Browningmania, America's Love for Robert Browning

by Hédi Jaouad


In the 1880s and 1890s, the Victorian poet Robert Browning was the “lion” of the day in the United States, particularly in Rochester. Browning’s work was widely read and discussed. Even today, there are still many in America who consider themselves Browningites, and many of them belong to Browning clubs and societies.

This book explores the unique set of circumstances that predisposed Rochester to become a prime location to brew this perfect storm of Browningmania. Two intriguing episodes are showcased as examples of Rochester’s sustained interest in Browning. The first concerns a pseudonymous query about the meaning of a poem by Browning that played out every day for a week in the pages of the Rochester Democrat and Chronicle during January 1886. This episode became known as the “Browning Puzzle.” In addition to the “authoritative” response of the Rochester Browning Club, no fewer than three upstate New York newspapers engaged in this collective, free-for-all interpretation exercise, a feat, to my knowledge, unprecedented and unmatched in the annals of literary criticism or journalism.

A equally important gauge of Browning’s enthusiastic and wide public reception was the well-attended four-year Browning Class at the Unity Club under the aegis of Rochester First Unitarian Church. Archival evidence from these classes indicated that the majority of enrolled students, mainly women and homemakers, sought and found in the study of Browning, hailed as a spokesman for the age, a means of self-culture and enhancement. They looked to Browning for spiritual guidance, to the chagrin of some religious circles who saw in their parishioners’ intense interest in the study of Browning a serious threat to their mission work.

The book, the fruit of thorough and patient archival digging, brings together various fragmentary local sources and quaint memorabilia, hitherto unknown to scholars. It vividly recovers the spirit of the fascination with Browningmania, and more broadly Victoriana, that Rochesterians and Americans in general evinced in the last two decades of the nineteenth century and early part of the twentieth century.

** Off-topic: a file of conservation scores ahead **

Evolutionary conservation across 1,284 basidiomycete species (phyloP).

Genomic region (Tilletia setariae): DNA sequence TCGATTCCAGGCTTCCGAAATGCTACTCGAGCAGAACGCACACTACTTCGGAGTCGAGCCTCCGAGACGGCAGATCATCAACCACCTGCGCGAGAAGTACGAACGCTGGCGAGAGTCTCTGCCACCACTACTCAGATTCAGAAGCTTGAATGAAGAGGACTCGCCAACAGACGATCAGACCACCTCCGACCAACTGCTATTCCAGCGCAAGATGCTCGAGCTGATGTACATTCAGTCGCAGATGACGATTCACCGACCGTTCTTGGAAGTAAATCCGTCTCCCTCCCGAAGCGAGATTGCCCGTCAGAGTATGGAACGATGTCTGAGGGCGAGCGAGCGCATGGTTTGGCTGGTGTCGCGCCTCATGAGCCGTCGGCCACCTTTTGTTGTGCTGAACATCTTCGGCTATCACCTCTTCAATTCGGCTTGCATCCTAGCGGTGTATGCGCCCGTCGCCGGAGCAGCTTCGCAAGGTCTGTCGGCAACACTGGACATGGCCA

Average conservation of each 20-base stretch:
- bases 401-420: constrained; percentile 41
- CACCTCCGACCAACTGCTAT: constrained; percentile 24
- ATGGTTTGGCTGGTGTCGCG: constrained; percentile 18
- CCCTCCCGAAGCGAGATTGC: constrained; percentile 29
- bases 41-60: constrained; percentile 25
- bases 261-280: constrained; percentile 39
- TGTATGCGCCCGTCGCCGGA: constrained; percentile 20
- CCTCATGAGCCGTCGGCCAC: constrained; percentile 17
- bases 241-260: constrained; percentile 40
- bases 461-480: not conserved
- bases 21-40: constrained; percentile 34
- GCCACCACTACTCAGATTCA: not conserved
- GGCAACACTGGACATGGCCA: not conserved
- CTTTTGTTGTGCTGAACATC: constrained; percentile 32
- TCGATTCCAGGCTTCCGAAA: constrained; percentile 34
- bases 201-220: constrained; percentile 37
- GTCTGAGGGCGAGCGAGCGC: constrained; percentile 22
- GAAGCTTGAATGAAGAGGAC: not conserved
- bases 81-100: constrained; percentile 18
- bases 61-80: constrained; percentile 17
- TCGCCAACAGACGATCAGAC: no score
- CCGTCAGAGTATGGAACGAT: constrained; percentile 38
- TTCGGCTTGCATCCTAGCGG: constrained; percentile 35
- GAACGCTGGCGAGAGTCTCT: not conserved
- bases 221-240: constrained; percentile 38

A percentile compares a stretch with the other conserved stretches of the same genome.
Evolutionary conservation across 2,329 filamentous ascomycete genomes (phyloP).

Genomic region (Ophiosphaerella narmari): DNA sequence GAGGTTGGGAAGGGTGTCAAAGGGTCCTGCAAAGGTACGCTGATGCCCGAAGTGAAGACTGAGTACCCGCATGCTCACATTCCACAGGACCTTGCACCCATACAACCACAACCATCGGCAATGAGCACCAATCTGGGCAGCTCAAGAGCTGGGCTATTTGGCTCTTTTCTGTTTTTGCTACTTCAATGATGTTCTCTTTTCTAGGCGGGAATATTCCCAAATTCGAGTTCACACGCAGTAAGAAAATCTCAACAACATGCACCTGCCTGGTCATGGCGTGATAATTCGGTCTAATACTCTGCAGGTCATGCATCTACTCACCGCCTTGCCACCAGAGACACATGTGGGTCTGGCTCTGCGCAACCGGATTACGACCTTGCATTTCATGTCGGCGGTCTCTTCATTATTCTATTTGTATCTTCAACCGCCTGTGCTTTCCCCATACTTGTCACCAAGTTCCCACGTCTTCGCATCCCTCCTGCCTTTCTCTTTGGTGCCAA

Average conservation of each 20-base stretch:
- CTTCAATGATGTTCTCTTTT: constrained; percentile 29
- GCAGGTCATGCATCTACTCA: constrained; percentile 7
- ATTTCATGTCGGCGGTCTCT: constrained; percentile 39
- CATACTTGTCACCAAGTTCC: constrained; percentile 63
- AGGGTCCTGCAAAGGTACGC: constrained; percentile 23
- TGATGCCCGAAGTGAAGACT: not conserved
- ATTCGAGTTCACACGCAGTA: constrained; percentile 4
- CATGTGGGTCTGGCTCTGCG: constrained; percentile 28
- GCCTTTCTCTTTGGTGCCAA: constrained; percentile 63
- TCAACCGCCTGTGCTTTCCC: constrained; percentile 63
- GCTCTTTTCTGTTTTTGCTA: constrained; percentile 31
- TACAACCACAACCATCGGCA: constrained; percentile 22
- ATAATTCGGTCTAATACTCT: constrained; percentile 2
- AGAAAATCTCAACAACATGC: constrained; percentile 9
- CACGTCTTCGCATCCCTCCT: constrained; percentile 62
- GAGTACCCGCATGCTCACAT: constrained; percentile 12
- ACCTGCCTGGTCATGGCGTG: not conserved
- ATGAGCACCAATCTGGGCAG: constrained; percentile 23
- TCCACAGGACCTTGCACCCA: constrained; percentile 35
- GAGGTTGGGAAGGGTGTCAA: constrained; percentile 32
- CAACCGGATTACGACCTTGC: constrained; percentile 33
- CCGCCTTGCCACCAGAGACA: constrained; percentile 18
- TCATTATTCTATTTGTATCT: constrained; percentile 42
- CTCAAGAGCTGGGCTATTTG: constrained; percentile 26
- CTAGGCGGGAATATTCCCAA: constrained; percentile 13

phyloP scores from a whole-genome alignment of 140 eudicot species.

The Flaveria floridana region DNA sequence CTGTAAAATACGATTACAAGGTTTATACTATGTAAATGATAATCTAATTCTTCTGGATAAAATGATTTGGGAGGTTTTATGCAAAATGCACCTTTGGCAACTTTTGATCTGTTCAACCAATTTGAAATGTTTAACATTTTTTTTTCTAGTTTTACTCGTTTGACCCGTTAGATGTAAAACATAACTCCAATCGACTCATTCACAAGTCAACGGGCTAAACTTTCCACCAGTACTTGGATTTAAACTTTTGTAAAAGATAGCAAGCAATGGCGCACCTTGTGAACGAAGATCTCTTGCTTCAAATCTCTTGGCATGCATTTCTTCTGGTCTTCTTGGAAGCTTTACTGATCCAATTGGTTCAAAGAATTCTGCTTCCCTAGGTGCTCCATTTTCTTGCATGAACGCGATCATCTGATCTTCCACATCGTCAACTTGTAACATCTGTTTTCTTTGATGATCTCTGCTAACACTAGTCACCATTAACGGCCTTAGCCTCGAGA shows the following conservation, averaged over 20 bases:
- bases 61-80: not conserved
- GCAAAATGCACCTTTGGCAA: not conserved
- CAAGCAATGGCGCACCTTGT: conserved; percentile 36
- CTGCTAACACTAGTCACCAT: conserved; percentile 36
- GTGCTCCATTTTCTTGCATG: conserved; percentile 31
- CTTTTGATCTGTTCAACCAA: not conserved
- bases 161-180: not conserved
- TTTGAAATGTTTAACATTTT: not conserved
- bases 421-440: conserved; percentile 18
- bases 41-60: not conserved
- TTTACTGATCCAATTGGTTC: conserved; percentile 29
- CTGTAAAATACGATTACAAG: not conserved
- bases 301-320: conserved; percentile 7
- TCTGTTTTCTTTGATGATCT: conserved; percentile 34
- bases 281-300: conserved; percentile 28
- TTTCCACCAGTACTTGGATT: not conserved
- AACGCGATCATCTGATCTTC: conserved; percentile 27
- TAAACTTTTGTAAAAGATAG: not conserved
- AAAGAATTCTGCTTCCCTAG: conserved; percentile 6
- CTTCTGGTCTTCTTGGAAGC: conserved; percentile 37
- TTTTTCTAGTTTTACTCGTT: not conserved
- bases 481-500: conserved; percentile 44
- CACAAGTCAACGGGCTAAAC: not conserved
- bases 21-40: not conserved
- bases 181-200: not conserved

Browning’s popularity, undeserved many thought, remains nonetheless a unique phenomenon in literary and cultural history, well worthy of study and comprehension. Although several books and articles were devoted to this subject, none offers a sustained explanation of how and why Browning became such an iconic figure. This book fills a gap in the scholarship and critical reception of Browning.

This is the first study that examines Browningmania synchronically, through a local lens, as a way of understanding the phenomenon as whole. This is a classic case of a large phenomenon that began small and local (Browninmania was born on the campus of Cornell university in 1877), and quickly spread nationally and globally. This study serves as an example of how local history can help us better grasp a diffuse phenomenon such as Browningmania. This author taps into local histories, anecdotes, opinions from memoirs and news reports of lectures and essays by Browning club members and Browningites in the last decades of the nineteenth and early part of the twentieth century.

The book demonstrates that the emergence of Browningmania was more than a capricious fad but the product of a specific culture and sociology. The book brings to the fore the historical relationship of women, religion, and feminism and offers interesting sociological insights into the make-up and mindset of the readership at the time and how it interacted with texts, namely literary texts.

This study offers Browning scholars and Victorianists in general a new perspective on some long-neglected but crucial material. It will be of particular interest to students and scholars in Reception and American studies as well as cultural and literary historians. Because it brings together many local anecdotes and memorabilia, this book will also find appreciative readers among the general public, especially in upstate New York region, particularly Rochester.


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